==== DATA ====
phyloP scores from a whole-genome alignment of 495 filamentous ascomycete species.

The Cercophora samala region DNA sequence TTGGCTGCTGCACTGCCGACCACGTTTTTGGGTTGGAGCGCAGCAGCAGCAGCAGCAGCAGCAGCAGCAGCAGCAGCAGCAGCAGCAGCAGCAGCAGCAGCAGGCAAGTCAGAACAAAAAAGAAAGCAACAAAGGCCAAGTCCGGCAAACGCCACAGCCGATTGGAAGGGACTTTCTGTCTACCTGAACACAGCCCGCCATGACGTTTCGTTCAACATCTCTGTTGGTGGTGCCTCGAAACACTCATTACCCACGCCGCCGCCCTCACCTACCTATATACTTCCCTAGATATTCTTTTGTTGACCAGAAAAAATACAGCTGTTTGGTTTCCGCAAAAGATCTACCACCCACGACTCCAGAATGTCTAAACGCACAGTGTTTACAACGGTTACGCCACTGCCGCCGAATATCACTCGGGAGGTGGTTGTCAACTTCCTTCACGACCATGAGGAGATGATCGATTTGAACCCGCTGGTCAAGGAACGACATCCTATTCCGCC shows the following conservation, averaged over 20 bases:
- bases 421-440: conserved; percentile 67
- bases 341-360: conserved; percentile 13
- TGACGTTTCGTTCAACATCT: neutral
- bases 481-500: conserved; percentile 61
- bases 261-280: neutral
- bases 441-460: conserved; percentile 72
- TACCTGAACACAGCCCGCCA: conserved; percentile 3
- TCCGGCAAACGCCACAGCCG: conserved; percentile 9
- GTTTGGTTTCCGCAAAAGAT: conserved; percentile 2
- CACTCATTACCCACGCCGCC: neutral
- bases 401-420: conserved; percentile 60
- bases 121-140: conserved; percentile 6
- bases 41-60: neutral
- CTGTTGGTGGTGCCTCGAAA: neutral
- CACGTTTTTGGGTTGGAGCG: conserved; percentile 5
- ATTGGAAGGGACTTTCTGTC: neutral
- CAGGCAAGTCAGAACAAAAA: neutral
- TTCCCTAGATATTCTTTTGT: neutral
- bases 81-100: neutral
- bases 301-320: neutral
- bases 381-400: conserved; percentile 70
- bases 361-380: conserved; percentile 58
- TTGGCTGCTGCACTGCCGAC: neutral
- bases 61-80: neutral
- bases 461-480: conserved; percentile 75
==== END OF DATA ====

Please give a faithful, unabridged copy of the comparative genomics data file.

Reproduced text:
phyloP scores from a whole-genome alignment of 495 filamentous ascomycete species.

The Cercophora samala region DNA sequence TTGGCTGCTGCACTGCCGACCACGTTTTTGGGTTGGAGCGCAGCAGCAGCAGCAGCAGCAGCAGCAGCAGCAGCAGCAGCAGCAGCAGCAGCAGCAGCAGCAGGCAAGTCAGAACAAAAAAGAAAGCAACAAAGGCCAAGTCCGGCAAACGCCACAGCCGATTGGAAGGGACTTTCTGTCTACCTGAACACAGCCCGCCATGACGTTTCGTTCAACATCTCTGTTGGTGGTGCCTCGAAACACTCATTACCCACGCCGCCGCCCTCACCTACCTATATACTTCCCTAGATATTCTTTTGTTGACCAGAAAAAATACAGCTGTTTGGTTTCCGCAAAAGATCTACCACCCACGACTCCAGAATGTCTAAACGCACAGTGTTTACAACGGTTACGCCACTGCCGCCGAATATCACTCGGGAGGTGGTTGTCAACTTCCTTCACGACCATGAGGAGATGATCGATTTGAACCCGCTGGTCAAGGAACGACATCCTATTCCGCC shows the following conservation, averaged over 20 bases:
- bases 421-440: conserved; percentile 67
- bases 341-360: conserved; percentile 13
- TGACGTTTCGTTCAACATCT: neutral
- bases 481-500: conserved; percentile 61
- bases 261-280: neutral
- bases 441-460: conserved; percentile 72
- TACCTGAACACAGCCCGCCA: conserved; percentile 3
- TCCGGCAAACGCCACAGCCG: conserved; percentile 9
- GTTTGGTTTCCGCAAAAGAT: conserved; percentile 2
- CACTCATTACCCACGCCGCC: neutral
- bases 401-420: conserved; percentile 60
- bases 121-140: conserved; percentile 6
- bases 41-60: neutral
- CTGTTGGTGGTGCCTCGAAA: neutral
- CACGTTTTTGGGTTGGAGCG: conserved; percentile 5
- ATTGGAAGGGACTTTCTGTC: neutral
- CAGGCAAGTCAGAACAAAAA: neutral
- TTCCCTAGATATTCTTTTGT: neutral
- bases 81-100: neutral
- bases 301-320: neutral
- bases 381-400: conserved; percentile 70
- bases 361-380: conserved; percentile 58
- TTGGCTGCTGCACTGCCGAC: neutral
- bases 61-80: neutral
- bases 461-480: conserved; percentile 75